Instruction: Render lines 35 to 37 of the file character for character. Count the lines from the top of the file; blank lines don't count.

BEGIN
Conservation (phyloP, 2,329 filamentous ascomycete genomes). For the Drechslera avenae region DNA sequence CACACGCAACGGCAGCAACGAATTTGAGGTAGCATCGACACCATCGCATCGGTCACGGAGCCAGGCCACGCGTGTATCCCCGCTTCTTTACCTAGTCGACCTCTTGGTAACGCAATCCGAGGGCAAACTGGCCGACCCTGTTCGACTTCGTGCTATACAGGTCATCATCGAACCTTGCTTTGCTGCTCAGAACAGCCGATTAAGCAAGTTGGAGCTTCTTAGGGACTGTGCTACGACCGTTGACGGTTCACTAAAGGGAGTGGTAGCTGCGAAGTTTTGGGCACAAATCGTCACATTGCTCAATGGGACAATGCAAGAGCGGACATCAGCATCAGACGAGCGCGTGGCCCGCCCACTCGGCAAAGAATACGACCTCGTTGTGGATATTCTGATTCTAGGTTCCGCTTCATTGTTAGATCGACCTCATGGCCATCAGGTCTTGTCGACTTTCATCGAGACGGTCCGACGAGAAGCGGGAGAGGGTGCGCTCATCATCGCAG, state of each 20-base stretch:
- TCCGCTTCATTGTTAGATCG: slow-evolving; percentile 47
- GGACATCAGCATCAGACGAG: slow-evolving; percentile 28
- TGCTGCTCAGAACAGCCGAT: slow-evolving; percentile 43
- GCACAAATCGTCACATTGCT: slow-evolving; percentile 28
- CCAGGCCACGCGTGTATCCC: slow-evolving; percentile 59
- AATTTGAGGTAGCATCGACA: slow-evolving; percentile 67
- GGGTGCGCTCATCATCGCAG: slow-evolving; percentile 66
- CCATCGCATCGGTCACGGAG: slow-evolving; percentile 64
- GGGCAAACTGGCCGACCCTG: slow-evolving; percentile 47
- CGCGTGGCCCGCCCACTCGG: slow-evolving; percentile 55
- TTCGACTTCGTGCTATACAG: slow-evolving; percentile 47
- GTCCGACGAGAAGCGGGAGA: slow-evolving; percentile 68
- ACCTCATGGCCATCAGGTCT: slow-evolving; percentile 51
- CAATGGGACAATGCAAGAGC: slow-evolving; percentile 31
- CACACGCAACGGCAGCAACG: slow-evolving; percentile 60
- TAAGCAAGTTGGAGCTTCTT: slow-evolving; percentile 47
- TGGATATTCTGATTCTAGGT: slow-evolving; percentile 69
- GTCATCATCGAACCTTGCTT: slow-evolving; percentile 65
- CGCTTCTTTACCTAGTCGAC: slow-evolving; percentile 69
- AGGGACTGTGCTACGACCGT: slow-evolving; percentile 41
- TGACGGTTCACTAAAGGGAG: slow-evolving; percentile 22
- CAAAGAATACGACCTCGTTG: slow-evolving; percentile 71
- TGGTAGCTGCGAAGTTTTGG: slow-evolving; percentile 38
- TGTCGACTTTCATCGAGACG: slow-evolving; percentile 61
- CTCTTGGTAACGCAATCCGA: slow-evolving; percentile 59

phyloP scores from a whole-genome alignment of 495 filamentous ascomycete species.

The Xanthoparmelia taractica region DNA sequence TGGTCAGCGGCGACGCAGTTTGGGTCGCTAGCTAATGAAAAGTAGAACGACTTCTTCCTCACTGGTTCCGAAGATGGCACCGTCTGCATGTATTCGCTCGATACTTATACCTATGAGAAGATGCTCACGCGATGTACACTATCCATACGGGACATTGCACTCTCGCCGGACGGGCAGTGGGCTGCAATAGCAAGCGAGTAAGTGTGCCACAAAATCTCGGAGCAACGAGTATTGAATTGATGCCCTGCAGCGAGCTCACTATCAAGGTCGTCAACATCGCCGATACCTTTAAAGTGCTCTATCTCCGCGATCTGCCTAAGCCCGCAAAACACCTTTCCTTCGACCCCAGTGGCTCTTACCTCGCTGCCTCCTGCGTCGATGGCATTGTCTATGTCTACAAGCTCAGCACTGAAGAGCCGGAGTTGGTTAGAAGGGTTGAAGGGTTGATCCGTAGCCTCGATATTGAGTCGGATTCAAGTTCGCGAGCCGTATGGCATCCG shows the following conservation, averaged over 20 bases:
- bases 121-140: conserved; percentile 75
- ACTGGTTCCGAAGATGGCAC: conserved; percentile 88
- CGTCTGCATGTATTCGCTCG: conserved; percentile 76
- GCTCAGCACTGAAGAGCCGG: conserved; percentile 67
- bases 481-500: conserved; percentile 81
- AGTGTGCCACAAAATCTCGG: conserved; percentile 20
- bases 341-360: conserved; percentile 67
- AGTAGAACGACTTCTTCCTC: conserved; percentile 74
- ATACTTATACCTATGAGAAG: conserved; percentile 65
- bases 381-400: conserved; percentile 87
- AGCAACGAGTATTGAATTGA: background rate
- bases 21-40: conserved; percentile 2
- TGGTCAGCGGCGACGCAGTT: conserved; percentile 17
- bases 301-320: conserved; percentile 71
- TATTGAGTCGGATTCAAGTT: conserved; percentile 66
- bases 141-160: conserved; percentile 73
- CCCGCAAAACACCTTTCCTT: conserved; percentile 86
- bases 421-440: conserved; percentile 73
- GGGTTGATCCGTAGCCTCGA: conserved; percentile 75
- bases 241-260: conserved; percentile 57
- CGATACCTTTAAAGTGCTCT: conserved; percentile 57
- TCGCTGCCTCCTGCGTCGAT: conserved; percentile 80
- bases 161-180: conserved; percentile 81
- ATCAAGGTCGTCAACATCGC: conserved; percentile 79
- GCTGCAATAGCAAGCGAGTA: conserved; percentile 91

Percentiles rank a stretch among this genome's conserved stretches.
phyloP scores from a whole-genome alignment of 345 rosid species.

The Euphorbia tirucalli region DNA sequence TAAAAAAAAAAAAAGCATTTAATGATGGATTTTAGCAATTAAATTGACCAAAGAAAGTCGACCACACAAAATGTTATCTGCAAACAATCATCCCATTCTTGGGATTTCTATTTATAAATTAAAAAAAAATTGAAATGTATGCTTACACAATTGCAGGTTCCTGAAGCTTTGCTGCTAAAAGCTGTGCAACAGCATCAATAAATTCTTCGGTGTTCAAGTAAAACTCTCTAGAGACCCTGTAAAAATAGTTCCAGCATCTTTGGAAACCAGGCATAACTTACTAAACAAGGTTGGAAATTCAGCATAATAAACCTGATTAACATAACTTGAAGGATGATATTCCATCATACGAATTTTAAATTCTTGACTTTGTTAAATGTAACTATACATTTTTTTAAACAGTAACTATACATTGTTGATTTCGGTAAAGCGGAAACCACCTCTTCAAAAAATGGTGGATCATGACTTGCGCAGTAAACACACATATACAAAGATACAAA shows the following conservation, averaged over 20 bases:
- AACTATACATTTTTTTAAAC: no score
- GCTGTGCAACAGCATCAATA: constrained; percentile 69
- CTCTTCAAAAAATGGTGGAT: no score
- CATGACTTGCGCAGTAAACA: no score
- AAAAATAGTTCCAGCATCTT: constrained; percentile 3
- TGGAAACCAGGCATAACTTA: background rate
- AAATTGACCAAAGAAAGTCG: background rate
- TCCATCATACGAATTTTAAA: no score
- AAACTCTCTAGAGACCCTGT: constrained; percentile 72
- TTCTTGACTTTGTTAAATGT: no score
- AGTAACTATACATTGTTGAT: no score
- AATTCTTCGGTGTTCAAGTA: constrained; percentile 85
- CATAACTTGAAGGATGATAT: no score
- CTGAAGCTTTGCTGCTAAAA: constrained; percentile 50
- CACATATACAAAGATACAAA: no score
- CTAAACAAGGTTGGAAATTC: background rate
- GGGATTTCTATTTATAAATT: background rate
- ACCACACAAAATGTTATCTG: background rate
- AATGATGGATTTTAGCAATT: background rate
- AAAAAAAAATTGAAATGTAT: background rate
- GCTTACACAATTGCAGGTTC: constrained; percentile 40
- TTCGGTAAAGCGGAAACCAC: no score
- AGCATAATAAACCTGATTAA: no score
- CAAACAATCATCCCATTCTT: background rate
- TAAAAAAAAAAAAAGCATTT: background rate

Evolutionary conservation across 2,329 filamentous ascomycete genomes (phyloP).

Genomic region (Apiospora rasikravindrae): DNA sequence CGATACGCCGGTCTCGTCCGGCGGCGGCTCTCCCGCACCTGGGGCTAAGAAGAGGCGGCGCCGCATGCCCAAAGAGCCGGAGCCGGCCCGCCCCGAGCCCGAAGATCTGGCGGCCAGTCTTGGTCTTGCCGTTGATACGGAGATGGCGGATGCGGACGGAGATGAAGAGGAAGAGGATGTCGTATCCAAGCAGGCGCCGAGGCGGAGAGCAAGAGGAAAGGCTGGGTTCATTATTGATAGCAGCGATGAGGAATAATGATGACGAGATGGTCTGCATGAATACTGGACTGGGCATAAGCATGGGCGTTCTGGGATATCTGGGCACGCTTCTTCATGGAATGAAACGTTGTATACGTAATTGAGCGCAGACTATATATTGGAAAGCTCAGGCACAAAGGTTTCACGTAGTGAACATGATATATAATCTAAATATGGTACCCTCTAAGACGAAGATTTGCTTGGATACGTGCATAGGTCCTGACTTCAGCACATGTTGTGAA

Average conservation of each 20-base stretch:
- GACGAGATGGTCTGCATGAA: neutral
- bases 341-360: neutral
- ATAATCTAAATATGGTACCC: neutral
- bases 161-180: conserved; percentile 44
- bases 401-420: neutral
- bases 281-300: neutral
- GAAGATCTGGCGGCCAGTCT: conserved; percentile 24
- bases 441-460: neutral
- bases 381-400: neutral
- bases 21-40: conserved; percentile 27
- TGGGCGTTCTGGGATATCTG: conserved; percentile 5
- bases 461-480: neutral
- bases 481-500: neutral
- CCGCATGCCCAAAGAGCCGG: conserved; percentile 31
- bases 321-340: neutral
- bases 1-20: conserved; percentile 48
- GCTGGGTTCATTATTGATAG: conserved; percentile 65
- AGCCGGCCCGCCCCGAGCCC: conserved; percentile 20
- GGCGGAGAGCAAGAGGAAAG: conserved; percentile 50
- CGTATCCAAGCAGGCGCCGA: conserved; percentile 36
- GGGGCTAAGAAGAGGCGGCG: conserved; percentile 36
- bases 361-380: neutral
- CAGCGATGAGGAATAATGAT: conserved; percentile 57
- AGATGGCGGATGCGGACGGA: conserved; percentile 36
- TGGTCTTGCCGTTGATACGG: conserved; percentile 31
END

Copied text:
- bases 341-360: conserved; percentile 67
- AGTAGAACGACTTCTTCCTC: conserved; percentile 74
- ATACTTATACCTATGAGAAG: conserved; percentile 65